Borromeo College of Ohio
In 1886, the Society of Jesus established St. Ignatius College in Cleveland, Ohio. Saint Ignatius was the founder of the Society of Jesus, an order within the Roman Catholic Church, more commonly referred to as the Jesuits. In 1923, St. Ignatius College became John Carroll University, named after John Carroll, the first Catholic archbishop in the United States. Twelve years later, the university relocated to a suburb of Cleveland known as University Heights. During the 1968-1969 school year, John Carroll University admitted women for the first time, making the institution coeducational, but limited women to enrolling only in the College of Arts and Sciences.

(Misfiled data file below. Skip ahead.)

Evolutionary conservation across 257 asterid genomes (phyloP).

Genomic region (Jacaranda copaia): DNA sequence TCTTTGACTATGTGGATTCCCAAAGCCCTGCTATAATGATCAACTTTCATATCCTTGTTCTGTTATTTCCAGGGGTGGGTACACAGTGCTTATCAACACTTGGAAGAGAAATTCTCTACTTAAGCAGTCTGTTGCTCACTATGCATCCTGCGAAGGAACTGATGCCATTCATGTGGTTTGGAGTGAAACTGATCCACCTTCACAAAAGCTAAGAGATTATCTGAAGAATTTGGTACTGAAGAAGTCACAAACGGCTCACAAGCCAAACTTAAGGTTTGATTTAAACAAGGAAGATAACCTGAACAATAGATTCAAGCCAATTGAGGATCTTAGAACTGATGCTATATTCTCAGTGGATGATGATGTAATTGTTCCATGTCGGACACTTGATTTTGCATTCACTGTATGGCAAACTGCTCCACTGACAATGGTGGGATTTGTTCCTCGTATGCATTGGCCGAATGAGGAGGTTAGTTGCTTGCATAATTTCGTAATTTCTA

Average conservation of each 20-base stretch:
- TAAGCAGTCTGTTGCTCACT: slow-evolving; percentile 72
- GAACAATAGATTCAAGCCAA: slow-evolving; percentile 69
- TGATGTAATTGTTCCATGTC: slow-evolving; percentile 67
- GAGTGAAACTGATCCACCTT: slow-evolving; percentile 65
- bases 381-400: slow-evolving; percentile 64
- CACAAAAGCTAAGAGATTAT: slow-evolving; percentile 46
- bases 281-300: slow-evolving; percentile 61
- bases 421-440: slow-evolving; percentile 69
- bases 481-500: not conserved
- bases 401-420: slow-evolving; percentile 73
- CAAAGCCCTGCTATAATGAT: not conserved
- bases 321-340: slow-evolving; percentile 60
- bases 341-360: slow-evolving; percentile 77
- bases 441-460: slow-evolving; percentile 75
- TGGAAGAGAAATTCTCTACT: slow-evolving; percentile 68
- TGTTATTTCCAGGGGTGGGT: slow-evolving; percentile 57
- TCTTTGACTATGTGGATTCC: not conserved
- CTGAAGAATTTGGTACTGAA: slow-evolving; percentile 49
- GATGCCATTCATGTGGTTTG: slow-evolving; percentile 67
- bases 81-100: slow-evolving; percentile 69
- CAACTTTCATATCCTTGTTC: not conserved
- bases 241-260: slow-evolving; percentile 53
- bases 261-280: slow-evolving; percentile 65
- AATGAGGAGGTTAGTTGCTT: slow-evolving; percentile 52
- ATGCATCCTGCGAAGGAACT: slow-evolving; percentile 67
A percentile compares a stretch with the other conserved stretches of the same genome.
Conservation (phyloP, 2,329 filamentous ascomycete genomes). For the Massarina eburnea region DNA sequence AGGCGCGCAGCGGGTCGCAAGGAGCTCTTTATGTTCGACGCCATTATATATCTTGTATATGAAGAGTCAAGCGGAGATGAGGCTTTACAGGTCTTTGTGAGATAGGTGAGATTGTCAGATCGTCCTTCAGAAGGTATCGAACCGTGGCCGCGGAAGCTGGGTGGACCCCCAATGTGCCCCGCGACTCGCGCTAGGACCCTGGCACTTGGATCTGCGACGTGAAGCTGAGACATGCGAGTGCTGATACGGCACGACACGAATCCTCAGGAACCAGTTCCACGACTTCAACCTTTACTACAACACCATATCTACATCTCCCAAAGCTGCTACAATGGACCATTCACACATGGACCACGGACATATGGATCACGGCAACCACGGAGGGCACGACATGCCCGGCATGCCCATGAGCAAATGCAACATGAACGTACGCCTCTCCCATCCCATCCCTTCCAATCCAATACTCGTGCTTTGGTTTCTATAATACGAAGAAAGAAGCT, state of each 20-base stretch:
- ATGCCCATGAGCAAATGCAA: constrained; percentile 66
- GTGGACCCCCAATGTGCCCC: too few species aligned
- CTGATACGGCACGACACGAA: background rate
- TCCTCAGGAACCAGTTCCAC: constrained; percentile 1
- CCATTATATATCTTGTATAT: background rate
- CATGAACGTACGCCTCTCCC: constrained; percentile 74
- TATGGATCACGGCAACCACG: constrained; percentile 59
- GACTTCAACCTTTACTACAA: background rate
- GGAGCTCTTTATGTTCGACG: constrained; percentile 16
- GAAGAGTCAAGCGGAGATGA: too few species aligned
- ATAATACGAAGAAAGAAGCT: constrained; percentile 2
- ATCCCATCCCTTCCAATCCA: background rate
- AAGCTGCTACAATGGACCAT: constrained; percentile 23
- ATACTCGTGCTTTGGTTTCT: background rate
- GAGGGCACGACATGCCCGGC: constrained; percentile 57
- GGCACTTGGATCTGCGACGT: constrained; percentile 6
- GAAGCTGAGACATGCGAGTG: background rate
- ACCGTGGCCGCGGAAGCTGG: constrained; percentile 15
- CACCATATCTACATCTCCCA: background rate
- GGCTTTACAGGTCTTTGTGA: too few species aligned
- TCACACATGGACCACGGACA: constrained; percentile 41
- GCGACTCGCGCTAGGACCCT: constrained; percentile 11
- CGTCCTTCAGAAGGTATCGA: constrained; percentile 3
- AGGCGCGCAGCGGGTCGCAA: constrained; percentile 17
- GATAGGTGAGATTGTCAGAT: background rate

Borromeo College of Ohio originally began as a separate institution, founded by Archbishop Edward Hoban in 1954. In 1794, the Capuchins from the St. Augustine Province in Pittsburgh, Pennsylvania, came to the Diocese of Cleveland and joined the Borromeo community. Today, Borromeo College, now called Borromeo Seminary, is affiliated with John Carroll University. Borromeo students attend regular academic classes at John Carroll University and receive seminary training at Borromeo Seminary. Borromeo Seminary only admits men. Most of these students are training to become Catholic priests. Borromeo College is located in Wickliffe, Ohio, and serves as the seminary for the Diocese of Cleveland.